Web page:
What sorts of hammers are you using? Type of anvil? How are the edges dressed? Do you have a crowned face or a flat face on the anvil?



Sent from my Champion Forge using Tapatalk
I did have some trouble with some fishmouthing especially on the tang. The only hammer i have is a cross peen my anvil is not in the best shape it has a depression in the center and the edges are not sharp and have some small chips etc. I have since forge out another knife and did a much better job hammering the point in still need to work on reducing the tang area etc.
 

Smurf masher

Well-Known Member
No it's not grinder free I just mean forged it to the basic shape. My skills aren't good enough to do anything grinder free.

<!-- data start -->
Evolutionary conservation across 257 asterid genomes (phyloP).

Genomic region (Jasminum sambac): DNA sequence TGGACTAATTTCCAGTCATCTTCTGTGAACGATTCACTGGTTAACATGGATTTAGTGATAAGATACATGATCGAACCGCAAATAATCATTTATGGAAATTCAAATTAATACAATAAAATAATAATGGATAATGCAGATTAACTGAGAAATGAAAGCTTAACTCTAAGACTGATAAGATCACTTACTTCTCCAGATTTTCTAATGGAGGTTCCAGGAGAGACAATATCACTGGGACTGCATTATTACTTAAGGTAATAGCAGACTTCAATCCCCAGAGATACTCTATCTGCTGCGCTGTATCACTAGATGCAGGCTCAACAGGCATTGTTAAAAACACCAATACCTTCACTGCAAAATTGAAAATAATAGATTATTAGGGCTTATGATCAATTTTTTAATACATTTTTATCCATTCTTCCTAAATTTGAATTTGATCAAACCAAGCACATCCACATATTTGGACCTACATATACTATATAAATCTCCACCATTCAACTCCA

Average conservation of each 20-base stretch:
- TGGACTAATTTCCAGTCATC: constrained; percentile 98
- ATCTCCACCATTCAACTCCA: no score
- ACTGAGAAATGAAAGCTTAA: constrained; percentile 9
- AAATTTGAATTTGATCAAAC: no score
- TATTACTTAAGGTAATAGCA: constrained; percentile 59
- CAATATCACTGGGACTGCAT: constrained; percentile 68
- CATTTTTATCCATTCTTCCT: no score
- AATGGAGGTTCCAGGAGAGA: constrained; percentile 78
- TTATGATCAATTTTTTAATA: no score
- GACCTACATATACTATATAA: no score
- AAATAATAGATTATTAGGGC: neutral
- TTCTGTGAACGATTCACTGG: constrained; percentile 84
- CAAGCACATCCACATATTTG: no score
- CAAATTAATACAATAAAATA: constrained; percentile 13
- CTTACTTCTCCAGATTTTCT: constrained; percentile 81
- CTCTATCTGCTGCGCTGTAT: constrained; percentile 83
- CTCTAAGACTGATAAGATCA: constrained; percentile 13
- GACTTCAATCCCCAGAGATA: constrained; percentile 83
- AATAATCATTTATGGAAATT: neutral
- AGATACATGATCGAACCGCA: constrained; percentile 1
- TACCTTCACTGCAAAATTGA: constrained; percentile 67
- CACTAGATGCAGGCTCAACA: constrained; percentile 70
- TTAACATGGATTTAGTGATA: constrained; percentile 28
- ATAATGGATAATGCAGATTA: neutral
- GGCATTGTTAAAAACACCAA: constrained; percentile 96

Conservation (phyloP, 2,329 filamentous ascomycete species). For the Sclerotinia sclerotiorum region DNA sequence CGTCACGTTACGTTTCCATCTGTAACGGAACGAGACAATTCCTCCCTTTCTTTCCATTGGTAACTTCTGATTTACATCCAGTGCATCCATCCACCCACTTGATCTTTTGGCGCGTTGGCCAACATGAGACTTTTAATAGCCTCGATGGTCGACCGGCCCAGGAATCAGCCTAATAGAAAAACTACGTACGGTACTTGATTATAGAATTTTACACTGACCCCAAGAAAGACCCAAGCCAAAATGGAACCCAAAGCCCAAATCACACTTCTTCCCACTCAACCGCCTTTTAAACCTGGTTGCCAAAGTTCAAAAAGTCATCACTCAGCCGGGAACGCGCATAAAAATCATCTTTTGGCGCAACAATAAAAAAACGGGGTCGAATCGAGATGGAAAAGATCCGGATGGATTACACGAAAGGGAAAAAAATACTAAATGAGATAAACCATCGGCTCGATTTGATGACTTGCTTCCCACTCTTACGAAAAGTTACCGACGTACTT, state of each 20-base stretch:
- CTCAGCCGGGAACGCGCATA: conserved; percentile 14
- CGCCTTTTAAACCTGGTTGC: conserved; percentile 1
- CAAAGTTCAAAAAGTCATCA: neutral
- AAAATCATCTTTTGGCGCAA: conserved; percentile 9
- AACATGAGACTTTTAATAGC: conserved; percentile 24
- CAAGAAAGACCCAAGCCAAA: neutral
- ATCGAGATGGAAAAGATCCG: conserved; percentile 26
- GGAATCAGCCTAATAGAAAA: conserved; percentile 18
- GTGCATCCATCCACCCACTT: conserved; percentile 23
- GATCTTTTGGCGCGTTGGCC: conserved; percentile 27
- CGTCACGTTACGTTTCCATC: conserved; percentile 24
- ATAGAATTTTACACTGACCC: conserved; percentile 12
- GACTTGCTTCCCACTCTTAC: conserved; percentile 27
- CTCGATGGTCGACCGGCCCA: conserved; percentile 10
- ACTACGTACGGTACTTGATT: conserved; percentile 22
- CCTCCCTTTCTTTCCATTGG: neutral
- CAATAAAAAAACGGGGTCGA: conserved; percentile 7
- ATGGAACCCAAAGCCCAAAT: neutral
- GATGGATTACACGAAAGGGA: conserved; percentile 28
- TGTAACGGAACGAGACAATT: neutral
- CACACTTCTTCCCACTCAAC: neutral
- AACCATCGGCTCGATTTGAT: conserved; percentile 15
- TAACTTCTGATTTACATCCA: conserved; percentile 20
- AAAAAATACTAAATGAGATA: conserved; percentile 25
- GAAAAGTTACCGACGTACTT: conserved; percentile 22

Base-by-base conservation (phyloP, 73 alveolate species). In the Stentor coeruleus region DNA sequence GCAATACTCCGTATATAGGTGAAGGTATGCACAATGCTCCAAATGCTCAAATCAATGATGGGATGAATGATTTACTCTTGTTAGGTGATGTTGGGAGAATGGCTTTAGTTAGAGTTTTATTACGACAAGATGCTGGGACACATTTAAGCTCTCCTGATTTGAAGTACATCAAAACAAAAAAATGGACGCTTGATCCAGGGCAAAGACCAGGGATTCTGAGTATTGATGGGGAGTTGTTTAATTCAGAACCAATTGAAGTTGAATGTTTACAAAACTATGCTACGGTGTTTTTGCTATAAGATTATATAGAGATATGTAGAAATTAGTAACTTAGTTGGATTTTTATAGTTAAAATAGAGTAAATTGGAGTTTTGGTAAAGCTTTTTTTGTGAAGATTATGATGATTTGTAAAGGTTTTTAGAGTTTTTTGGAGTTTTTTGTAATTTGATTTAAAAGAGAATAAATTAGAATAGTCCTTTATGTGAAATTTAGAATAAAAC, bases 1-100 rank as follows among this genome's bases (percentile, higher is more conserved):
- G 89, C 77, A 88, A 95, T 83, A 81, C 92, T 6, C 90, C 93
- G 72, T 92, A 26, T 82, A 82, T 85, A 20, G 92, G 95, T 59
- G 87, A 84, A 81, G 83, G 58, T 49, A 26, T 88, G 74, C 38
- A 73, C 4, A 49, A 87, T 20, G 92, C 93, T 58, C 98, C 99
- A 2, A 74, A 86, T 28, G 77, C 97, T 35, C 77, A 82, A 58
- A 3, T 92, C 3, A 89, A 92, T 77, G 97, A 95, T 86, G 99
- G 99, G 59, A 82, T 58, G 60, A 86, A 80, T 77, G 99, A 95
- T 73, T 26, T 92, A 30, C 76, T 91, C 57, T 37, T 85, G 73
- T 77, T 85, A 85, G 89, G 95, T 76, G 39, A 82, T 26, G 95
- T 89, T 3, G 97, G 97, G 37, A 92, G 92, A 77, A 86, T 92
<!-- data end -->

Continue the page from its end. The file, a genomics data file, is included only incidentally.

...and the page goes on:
I know it is contentious, but I respect more, knives forged to shape with minimal grinding compared to carved out of flat steel with a bandsaw. This is why I plan to include integral bolsters so you know I had to forge it.

It's a tricky one.. As the end result is a knife either way. So does it really matter how much sweat you put into it, if the end result is a sharp well polished blade? I just think you miss part of the process if no forging is involved, but then, if you are working with mono steel.. Why would you Forge? I think people still want knives that have been forged and beaten into shape for purely nostalgic romantic reasons beyond normal end result logic.

I think my personal view is if you want to do a knife that needs forging to get that result, (Damascus, San mai, integral hilts, bolsters) then Forge. Else if a moni steel blade, buy good steel and grind it to shape.